So now I have to worry about sitting. Prolonged sitting, the media tell me, could shorten my life. They say it’s a risk factor like smoking, fattening and aging. Aging? Although I stopped smoking and fattening years ago and survived, no one I know of who stopped aging lived to tell about it. I’d rather age than not, thank you. By aging, shortening my life may be a risk. By not aging, it’s a sure thing. I thought everyone knew this.
One study reported in the media suggested that after age 25, each hour I sat watching TV reduced my life expectancy by nearly 22 minutes. I was shocked. With all the murder and mayhem I’m exposed to on TV, I thought the risk would be much greater. Surely murder and mayhem are more risky than the second-hand smoke I’m exposed to watching classic movies.
Some studies suggest that I can reduce the risks of sitting by standing. I’d gladly try it if other studies didn’t suggest that prolonged standing could also shorten my life. The solution to the dilemma, media reports indicate, is balance. Maybe so, but I’m better at keeping my balance sitting than standing. I’ve never fallen down sitting. I can’t say the same for standing.
I’ve never fallen down lying, either. Like prolonged sitting, lengthy lying is fraught with inactivity, the suggested root of the risk. When I learned this, I thought that my chronic insomnia, which keeps me active much of the night, might counteract my prolonged sitting, which keeps me inactive much of the day. Alas, I thought wrong, as still other studies suggest that lack of sleep may likewise shorten my life.
I’m beginning to wonder whether there is anything that doesn’t. Why, activity itself can be life threatening. Even a cursory review of news headlines reveals that it’s more dangerous than inactivity. Living, it seems, increases the risk of dying.
Nevertheless, the stories about risks to health and life don’t depress me. They don’t even impress me. With apologies to Alfred Tennyson, I believe that ‘Tis better to have lived and died than never to have lived at all. I wonder whether the media believe it.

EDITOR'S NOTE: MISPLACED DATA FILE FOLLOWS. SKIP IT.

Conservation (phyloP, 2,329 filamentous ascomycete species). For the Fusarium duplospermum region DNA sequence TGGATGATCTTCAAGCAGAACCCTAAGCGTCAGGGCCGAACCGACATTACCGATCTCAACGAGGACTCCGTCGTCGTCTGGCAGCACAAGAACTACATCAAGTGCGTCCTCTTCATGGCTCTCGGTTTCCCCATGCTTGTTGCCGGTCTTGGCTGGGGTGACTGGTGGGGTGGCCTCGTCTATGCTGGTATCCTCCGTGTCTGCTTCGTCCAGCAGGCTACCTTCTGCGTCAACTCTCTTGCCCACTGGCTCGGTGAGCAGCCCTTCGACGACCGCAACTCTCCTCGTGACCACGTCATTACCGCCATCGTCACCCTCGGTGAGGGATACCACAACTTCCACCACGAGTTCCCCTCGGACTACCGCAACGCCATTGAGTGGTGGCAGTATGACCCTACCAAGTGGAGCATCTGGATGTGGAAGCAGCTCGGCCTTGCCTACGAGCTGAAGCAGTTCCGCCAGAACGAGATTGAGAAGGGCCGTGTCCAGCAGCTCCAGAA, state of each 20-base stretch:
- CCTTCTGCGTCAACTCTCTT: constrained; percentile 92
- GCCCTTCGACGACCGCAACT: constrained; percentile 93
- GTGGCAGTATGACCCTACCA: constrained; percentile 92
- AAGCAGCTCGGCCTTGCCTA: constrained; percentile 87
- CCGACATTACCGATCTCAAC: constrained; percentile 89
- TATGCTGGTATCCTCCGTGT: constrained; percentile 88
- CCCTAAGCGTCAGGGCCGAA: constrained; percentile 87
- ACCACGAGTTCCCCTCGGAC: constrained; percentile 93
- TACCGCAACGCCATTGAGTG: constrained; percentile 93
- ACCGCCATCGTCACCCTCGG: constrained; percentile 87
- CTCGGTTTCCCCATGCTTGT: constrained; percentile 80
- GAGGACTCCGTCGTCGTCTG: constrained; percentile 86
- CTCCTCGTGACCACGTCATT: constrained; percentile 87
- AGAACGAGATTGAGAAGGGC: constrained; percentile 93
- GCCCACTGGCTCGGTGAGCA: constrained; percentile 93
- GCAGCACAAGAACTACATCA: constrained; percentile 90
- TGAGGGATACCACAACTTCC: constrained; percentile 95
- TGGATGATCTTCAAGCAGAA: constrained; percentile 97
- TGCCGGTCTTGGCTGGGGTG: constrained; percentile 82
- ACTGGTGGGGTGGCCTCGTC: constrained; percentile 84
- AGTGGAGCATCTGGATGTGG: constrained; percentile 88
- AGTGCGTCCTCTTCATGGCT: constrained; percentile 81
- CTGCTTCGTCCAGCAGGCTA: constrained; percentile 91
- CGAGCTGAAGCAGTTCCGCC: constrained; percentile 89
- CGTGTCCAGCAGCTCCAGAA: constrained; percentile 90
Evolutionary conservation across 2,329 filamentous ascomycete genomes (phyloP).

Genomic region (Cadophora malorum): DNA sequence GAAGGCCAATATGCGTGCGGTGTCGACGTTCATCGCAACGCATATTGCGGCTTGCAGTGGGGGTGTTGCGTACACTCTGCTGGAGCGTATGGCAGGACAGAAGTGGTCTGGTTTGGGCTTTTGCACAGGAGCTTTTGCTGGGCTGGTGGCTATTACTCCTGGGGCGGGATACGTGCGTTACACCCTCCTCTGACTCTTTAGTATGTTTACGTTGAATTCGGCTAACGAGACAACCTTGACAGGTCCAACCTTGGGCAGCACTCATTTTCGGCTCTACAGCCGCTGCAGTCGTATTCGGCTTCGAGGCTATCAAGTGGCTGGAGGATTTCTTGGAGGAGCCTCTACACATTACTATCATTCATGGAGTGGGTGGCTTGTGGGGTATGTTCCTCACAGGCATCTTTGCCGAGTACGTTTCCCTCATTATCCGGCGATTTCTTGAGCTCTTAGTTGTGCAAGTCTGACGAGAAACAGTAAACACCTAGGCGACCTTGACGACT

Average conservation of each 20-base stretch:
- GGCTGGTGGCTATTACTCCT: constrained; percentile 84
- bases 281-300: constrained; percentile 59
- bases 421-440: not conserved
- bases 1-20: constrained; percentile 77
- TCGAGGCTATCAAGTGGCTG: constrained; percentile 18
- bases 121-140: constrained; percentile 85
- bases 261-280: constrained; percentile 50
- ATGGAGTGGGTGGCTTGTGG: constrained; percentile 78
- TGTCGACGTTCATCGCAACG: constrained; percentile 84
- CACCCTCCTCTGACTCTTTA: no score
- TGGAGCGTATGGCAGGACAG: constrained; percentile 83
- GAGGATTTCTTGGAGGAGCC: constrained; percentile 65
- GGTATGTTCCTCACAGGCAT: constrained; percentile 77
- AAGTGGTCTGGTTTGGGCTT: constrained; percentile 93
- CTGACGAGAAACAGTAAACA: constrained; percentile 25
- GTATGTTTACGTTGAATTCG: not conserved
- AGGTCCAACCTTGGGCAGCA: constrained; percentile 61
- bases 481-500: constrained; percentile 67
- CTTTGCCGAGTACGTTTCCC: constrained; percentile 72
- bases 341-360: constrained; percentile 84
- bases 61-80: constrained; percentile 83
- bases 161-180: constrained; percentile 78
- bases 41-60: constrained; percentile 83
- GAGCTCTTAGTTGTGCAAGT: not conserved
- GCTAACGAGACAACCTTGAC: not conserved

What does concern me is the risk that research into sitting may pose for some of the songs I enjoy. I hope our social guardians don’t look askance at musical standards like “I’m Gonna Sit Right Down and Write Myself a Letter” and “Don’t Sit Under the Apple Tree (With Anyone Else But Me)”. Social guardians are expert at marginalizing words they think aren’t good for us. This especially worries me. I don’t ever want to hear “I’m Gonna Jump Right Up and Write Myself a Letter” or “Don’t Do Push-Ups Under the Apple Tree (With Anyone Else But Me).
If the risks of inactivity depress you, try walking. It’s the most risk-free activity I know. True, you can trip and fall and outdoors you can encounter pollution, extreme weather, unruly drivers, vicious assailants and distracted smartphone users. But walking can improve your balance. Mine, too. Oh, yes, and it can also increase your heart and lung fitness, strengthen your bones and tone up your joints and muscles, among other death defying positives.
So to avoid prolonged sitting or standing in the office, don’t settle for an ordinary height-adjustable desk that enables you to alternate between the two. Demand one with omni-directional wheels so you can walk while you work. To avoid prolonged inactivity in the car, raise the roof and install a treadmill so you can walk while you drive.
Walking while driving may be the first step to ditching the car and walking instead of driving. As I’ve never had a car to ditch, walking has been my chief mode of locomotion since I took my first step. By chance, and more recently by design, I’ve chosen homes within walking distance of essential services or selected essential services within walking distance of my homes.
Few homes, I realize, are as ideally placed as mine. Most cities cater to drivers over walkers. The historic city of Venice is a notable exception. As it bans cars from streets and alleys, the only way to get around is on foot or by boat. If you’re able to, there’s no excuse for not walking in Venice and fewer excuses than elsewhere for prolonged sitting.
Apparently, many cities don’t see the merits of pedestrian friendly Venice. They’re not only pedestrian unfriendly. They’re pedestrian shortsighted and Venetian blind. Well, I’m not. I can see right through them.